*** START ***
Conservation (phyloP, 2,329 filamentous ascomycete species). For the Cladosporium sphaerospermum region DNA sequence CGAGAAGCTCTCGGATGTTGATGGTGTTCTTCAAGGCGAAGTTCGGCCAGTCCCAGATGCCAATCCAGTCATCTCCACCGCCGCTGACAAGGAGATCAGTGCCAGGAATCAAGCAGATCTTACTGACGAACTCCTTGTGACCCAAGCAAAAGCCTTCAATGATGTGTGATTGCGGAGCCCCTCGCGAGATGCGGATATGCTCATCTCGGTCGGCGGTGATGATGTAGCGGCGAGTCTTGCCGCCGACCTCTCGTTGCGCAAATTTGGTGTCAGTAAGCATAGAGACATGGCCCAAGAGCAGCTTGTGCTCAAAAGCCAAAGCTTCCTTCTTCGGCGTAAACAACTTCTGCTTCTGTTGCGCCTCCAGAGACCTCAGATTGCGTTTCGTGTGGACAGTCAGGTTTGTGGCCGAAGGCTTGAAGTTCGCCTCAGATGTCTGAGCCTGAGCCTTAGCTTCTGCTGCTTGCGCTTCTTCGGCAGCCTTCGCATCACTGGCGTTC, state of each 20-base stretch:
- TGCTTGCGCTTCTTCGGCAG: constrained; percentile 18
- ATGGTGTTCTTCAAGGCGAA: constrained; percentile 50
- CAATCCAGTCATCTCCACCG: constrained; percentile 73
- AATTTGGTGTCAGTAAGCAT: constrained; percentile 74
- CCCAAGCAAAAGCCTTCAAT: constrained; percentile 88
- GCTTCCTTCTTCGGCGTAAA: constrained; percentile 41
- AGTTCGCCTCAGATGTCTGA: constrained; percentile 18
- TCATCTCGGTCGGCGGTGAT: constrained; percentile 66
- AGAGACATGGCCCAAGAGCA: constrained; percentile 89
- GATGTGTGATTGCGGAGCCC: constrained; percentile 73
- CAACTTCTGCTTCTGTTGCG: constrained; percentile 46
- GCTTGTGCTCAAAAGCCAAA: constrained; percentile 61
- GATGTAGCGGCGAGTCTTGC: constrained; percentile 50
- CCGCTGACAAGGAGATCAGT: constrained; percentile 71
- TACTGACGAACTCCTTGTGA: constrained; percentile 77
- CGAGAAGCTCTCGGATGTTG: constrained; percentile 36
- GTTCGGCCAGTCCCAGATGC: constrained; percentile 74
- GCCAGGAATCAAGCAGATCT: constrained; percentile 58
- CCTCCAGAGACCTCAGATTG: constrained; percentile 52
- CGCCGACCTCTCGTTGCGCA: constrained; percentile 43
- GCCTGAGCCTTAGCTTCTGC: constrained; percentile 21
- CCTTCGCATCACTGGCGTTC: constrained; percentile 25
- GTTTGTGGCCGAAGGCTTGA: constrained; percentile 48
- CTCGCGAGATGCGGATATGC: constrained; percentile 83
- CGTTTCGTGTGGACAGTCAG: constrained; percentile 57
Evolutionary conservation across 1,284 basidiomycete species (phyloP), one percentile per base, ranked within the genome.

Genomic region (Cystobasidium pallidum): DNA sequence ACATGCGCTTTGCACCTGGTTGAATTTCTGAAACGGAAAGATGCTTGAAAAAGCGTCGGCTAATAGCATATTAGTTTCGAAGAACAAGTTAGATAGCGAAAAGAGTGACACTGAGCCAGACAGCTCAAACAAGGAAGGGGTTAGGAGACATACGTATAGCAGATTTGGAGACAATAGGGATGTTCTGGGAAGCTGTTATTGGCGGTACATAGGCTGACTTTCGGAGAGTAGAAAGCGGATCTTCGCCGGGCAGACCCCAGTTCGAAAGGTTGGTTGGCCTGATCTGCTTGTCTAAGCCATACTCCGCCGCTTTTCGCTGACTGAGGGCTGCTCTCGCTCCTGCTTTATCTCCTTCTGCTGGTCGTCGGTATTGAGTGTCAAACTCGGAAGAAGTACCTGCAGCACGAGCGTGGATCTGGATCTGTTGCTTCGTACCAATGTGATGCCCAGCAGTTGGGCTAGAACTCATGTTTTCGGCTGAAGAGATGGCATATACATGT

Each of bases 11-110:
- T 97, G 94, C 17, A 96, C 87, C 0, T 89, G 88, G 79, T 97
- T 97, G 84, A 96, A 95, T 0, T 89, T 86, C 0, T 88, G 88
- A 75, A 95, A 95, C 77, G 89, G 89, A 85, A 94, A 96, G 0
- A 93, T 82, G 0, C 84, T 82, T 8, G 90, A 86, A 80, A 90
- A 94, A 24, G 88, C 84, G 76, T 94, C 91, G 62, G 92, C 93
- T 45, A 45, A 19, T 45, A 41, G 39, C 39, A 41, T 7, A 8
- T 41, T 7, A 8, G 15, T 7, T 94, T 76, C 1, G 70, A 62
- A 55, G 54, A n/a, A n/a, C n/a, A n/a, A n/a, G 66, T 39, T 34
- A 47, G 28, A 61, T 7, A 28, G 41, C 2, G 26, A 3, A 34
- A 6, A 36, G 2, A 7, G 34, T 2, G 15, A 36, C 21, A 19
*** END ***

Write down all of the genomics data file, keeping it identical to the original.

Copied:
Conservation (phyloP, 2,329 filamentous ascomycete species). For the Cladosporium sphaerospermum region DNA sequence CGAGAAGCTCTCGGATGTTGATGGTGTTCTTCAAGGCGAAGTTCGGCCAGTCCCAGATGCCAATCCAGTCATCTCCACCGCCGCTGACAAGGAGATCAGTGCCAGGAATCAAGCAGATCTTACTGACGAACTCCTTGTGACCCAAGCAAAAGCCTTCAATGATGTGTGATTGCGGAGCCCCTCGCGAGATGCGGATATGCTCATCTCGGTCGGCGGTGATGATGTAGCGGCGAGTCTTGCCGCCGACCTCTCGTTGCGCAAATTTGGTGTCAGTAAGCATAGAGACATGGCCCAAGAGCAGCTTGTGCTCAAAAGCCAAAGCTTCCTTCTTCGGCGTAAACAACTTCTGCTTCTGTTGCGCCTCCAGAGACCTCAGATTGCGTTTCGTGTGGACAGTCAGGTTTGTGGCCGAAGGCTTGAAGTTCGCCTCAGATGTCTGAGCCTGAGCCTTAGCTTCTGCTGCTTGCGCTTCTTCGGCAGCCTTCGCATCACTGGCGTTC, state of each 20-base stretch:
- TGCTTGCGCTTCTTCGGCAG: constrained; percentile 18
- ATGGTGTTCTTCAAGGCGAA: constrained; percentile 50
- CAATCCAGTCATCTCCACCG: constrained; percentile 73
- AATTTGGTGTCAGTAAGCAT: constrained; percentile 74
- CCCAAGCAAAAGCCTTCAAT: constrained; percentile 88
- GCTTCCTTCTTCGGCGTAAA: constrained; percentile 41
- AGTTCGCCTCAGATGTCTGA: constrained; percentile 18
- TCATCTCGGTCGGCGGTGAT: constrained; percentile 66
- AGAGACATGGCCCAAGAGCA: constrained; percentile 89
- GATGTGTGATTGCGGAGCCC: constrained; percentile 73
- CAACTTCTGCTTCTGTTGCG: constrained; percentile 46
- GCTTGTGCTCAAAAGCCAAA: constrained; percentile 61
- GATGTAGCGGCGAGTCTTGC: constrained; percentile 50
- CCGCTGACAAGGAGATCAGT: constrained; percentile 71
- TACTGACGAACTCCTTGTGA: constrained; percentile 77
- CGAGAAGCTCTCGGATGTTG: constrained; percentile 36
- GTTCGGCCAGTCCCAGATGC: constrained; percentile 74
- GCCAGGAATCAAGCAGATCT: constrained; percentile 58
- CCTCCAGAGACCTCAGATTG: constrained; percentile 52
- CGCCGACCTCTCGTTGCGCA: constrained; percentile 43
- GCCTGAGCCTTAGCTTCTGC: constrained; percentile 21
- CCTTCGCATCACTGGCGTTC: constrained; percentile 25
- GTTTGTGGCCGAAGGCTTGA: constrained; percentile 48
- CTCGCGAGATGCGGATATGC: constrained; percentile 83
- CGTTTCGTGTGGACAGTCAG: constrained; percentile 57
Evolutionary conservation across 1,284 basidiomycete species (phyloP), one percentile per base, ranked within the genome.

Genomic region (Cystobasidium pallidum): DNA sequence ACATGCGCTTTGCACCTGGTTGAATTTCTGAAACGGAAAGATGCTTGAAAAAGCGTCGGCTAATAGCATATTAGTTTCGAAGAACAAGTTAGATAGCGAAAAGAGTGACACTGAGCCAGACAGCTCAAACAAGGAAGGGGTTAGGAGACATACGTATAGCAGATTTGGAGACAATAGGGATGTTCTGGGAAGCTGTTATTGGCGGTACATAGGCTGACTTTCGGAGAGTAGAAAGCGGATCTTCGCCGGGCAGACCCCAGTTCGAAAGGTTGGTTGGCCTGATCTGCTTGTCTAAGCCATACTCCGCCGCTTTTCGCTGACTGAGGGCTGCTCTCGCTCCTGCTTTATCTCCTTCTGCTGGTCGTCGGTATTGAGTGTCAAACTCGGAAGAAGTACCTGCAGCACGAGCGTGGATCTGGATCTGTTGCTTCGTACCAATGTGATGCCCAGCAGTTGGGCTAGAACTCATGTTTTCGGCTGAAGAGATGGCATATACATGT

Each of bases 11-110:
- T 97, G 94, C 17, A 96, C 87, C 0, T 89, G 88, G 79, T 97
- T 97, G 84, A 96, A 95, T 0, T 89, T 86, C 0, T 88, G 88
- A 75, A 95, A 95, C 77, G 89, G 89, A 85, A 94, A 96, G 0
- A 93, T 82, G 0, C 84, T 82, T 8, G 90, A 86, A 80, A 90
- A 94, A 24, G 88, C 84, G 76, T 94, C 91, G 62, G 92, C 93
- T 45, A 45, A 19, T 45, A 41, G 39, C 39, A 41, T 7, A 8
- T 41, T 7, A 8, G 15, T 7, T 94, T 76, C 1, G 70, A 62
- A 55, G 54, A n/a, A n/a, C n/a, A n/a, A n/a, G 66, T 39, T 34
- A 47, G 28, A 61, T 7, A 28, G 41, C 2, G 26, A 3, A 34
- A 6, A 36, G 2, A 7, G 34, T 2, G 15, A 36, C 21, A 19